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European Commission group recommends more ESG disclosure

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A review of prudential regulation for institutional investors and a requirement for money managers to disclose how they integrate environmental, social and governance factors into their strategy should be considered as ways of financing a sustainable European economy, says a European Commission-appointed group.

The high-level expert group was appointed by the commission last year, to ensure its approach to sustainable finance "is ambitious and at the forefront of innovation," said the report published Thursday. The group has recommended reforming the European Union's rules and financial policies in order to facilitate green and sustainable investment.

Among its recommendations is to review prudential legislation affecting insurance companies and pension funds. The report suggested exploring the adjustment of Solvency II rules, which place capital requirements on insurance companies, "to enable greater investment … in sustainable equity and long-term assets."

For money managers, which the group identified as "uniquely placed to help capital flow towards more sustainable investments," embedding sustainability into stewardship codes and money management agreements should be considered. It added that "requiring asset managers to disclose how they integrate ESG factors into their strategy and vote on ESG issues, are all part of the measures that could be pursued to strengthen the ownership chain."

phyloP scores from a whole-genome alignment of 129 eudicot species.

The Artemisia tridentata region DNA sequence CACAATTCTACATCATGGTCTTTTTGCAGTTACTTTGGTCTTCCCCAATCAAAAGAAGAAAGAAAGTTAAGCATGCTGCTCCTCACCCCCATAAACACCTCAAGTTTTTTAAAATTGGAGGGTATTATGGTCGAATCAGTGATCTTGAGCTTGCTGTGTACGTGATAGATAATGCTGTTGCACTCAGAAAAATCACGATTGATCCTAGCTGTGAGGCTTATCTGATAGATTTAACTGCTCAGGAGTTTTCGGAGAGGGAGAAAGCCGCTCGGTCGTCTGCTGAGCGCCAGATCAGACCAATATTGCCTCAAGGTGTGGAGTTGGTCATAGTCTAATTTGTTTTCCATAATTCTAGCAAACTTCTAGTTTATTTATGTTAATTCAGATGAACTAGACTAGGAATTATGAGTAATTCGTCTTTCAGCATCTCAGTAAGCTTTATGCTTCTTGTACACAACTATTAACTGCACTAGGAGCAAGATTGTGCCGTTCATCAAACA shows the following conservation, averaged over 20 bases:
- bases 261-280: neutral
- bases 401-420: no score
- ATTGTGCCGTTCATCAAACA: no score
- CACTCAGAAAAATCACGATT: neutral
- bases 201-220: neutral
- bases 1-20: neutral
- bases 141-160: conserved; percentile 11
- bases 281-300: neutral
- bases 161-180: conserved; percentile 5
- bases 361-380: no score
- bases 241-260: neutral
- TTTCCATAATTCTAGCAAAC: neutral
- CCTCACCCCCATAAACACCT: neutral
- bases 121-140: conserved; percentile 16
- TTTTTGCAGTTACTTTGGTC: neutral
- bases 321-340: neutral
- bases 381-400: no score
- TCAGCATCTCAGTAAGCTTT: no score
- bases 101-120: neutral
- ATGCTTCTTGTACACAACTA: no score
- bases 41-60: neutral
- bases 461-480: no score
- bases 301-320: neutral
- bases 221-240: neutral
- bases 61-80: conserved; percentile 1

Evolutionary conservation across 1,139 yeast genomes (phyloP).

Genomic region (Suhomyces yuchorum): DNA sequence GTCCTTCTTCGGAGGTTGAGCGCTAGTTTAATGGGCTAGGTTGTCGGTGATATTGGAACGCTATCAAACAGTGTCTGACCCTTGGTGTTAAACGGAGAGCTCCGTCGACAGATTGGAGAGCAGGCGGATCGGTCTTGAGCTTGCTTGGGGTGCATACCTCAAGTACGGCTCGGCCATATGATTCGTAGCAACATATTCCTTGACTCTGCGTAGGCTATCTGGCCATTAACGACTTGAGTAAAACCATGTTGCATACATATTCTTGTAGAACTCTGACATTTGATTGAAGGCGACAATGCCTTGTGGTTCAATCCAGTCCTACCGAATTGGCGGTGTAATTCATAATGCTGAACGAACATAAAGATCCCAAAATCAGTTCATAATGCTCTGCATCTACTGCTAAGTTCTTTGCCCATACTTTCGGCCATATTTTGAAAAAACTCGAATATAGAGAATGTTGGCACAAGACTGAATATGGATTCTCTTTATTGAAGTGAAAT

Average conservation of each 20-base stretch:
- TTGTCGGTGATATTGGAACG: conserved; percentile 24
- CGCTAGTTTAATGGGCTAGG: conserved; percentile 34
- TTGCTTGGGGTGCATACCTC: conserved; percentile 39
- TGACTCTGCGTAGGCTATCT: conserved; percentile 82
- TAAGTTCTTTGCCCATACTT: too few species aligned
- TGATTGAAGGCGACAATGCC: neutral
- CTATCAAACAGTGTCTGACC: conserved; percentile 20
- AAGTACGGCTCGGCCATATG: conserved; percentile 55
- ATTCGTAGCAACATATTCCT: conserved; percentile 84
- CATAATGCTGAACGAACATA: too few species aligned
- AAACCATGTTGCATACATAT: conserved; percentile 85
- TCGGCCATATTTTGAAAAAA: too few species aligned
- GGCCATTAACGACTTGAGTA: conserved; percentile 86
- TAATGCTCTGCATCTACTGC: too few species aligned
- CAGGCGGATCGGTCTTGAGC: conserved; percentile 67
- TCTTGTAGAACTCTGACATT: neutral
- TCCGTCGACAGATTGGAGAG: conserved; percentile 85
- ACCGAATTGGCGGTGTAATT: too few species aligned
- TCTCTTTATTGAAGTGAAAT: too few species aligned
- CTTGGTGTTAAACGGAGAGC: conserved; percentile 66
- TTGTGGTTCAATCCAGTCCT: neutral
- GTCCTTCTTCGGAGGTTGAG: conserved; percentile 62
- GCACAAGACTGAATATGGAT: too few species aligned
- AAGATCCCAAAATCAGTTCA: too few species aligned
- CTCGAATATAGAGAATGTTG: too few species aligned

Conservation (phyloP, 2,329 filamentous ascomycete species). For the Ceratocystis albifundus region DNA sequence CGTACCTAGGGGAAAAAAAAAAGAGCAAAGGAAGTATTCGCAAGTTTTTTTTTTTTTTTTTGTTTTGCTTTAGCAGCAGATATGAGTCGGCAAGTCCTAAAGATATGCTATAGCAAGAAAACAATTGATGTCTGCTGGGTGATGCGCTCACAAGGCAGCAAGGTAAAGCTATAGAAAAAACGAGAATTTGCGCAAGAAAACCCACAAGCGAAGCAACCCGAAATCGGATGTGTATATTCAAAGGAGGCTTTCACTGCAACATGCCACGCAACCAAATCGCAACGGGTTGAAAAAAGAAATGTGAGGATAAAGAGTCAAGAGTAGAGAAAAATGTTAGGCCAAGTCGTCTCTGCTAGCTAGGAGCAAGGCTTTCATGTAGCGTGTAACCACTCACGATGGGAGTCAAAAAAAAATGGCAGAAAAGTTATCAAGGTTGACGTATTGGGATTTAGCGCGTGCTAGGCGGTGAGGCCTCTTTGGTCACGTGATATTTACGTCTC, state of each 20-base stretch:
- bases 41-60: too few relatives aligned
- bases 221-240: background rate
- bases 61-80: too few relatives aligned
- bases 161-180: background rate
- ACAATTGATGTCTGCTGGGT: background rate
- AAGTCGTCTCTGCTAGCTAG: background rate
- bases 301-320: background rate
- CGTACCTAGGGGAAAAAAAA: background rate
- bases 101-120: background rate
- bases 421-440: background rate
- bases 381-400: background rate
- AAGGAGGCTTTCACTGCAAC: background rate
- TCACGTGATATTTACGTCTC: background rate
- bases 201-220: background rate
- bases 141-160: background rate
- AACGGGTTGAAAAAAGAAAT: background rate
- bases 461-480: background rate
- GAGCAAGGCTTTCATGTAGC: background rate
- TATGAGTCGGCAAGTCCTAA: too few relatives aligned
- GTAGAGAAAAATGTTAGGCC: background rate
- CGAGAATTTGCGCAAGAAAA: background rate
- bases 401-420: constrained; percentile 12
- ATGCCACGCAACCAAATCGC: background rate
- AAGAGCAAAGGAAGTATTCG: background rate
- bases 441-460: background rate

Credit rating agencies and stock exchanges can also do more. "It is time for long-term sustainability risks and opportunities to move from an add-on consideration to a built-in feature in ratings," the report said. While acknowledging that EU stock exchanges are "global leaders when it comes to disclosure of ESG factors, much more can be done to promote sustainability." The group said exchanges could "also support the integrity and growth of the green bond market by encouraging the development and application of robust standards."

The group will continue to explore these and other policy areas.

The group made a number of other early recommendations, including the introduction of an official European green bonds standard for green asset classes, as well as labels for sustainable and responsible investing and sustainable strategies.

The group is seeking comments, questions and discussions following its interim report, with the aim of publishing its final report in December.

The interim report on sustainable finance is available on the European Commission's website.